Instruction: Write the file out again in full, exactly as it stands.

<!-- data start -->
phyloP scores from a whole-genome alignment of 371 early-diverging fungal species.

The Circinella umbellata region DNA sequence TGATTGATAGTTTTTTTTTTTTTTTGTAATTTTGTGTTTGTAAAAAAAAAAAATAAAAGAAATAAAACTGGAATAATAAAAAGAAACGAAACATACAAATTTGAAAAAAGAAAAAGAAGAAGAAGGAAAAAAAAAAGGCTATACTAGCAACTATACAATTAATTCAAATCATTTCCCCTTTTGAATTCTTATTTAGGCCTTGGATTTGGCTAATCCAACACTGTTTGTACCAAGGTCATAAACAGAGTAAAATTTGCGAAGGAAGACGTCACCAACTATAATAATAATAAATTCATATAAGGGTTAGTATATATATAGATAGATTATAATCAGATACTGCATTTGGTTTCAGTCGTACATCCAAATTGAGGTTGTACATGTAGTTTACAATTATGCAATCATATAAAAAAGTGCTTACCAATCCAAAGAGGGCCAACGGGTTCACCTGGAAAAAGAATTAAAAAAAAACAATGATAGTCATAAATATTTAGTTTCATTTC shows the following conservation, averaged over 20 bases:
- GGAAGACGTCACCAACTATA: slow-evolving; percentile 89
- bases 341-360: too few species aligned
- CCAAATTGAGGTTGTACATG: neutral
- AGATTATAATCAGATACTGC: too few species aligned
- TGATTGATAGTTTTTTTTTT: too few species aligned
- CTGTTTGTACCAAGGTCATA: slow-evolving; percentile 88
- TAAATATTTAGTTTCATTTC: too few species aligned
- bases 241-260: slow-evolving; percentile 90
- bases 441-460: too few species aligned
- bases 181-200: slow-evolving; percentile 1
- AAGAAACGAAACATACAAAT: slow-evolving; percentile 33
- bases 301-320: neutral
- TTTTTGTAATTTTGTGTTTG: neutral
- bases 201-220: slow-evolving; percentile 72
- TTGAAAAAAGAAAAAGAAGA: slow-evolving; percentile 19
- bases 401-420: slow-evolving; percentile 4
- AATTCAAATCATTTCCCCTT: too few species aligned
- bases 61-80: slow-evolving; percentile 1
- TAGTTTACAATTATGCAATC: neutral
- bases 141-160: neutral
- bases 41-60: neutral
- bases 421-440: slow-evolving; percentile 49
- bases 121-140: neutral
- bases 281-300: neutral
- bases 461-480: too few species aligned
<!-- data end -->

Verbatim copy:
phyloP scores from a whole-genome alignment of 371 early-diverging fungal species.

The Circinella umbellata region DNA sequence TGATTGATAGTTTTTTTTTTTTTTTGTAATTTTGTGTTTGTAAAAAAAAAAAATAAAAGAAATAAAACTGGAATAATAAAAAGAAACGAAACATACAAATTTGAAAAAAGAAAAAGAAGAAGAAGGAAAAAAAAAAGGCTATACTAGCAACTATACAATTAATTCAAATCATTTCCCCTTTTGAATTCTTATTTAGGCCTTGGATTTGGCTAATCCAACACTGTTTGTACCAAGGTCATAAACAGAGTAAAATTTGCGAAGGAAGACGTCACCAACTATAATAATAATAAATTCATATAAGGGTTAGTATATATATAGATAGATTATAATCAGATACTGCATTTGGTTTCAGTCGTACATCCAAATTGAGGTTGTACATGTAGTTTACAATTATGCAATCATATAAAAAAGTGCTTACCAATCCAAAGAGGGCCAACGGGTTCACCTGGAAAAAGAATTAAAAAAAAACAATGATAGTCATAAATATTTAGTTTCATTTC shows the following conservation, averaged over 20 bases:
- GGAAGACGTCACCAACTATA: slow-evolving; percentile 89
- bases 341-360: too few species aligned
- CCAAATTGAGGTTGTACATG: neutral
- AGATTATAATCAGATACTGC: too few species aligned
- TGATTGATAGTTTTTTTTTT: too few species aligned
- CTGTTTGTACCAAGGTCATA: slow-evolving; percentile 88
- TAAATATTTAGTTTCATTTC: too few species aligned
- bases 241-260: slow-evolving; percentile 90
- bases 441-460: too few species aligned
- bases 181-200: slow-evolving; percentile 1
- AAGAAACGAAACATACAAAT: slow-evolving; percentile 33
- bases 301-320: neutral
- TTTTTGTAATTTTGTGTTTG: neutral
- bases 201-220: slow-evolving; percentile 72
- TTGAAAAAAGAAAAAGAAGA: slow-evolving; percentile 19
- bases 401-420: slow-evolving; percentile 4
- AATTCAAATCATTTCCCCTT: too few species aligned
- bases 61-80: slow-evolving; percentile 1
- TAGTTTACAATTATGCAATC: neutral
- bases 141-160: neutral
- bases 41-60: neutral
- bases 421-440: slow-evolving; percentile 49
- bases 121-140: neutral
- bases 281-300: neutral
- bases 461-480: too few species aligned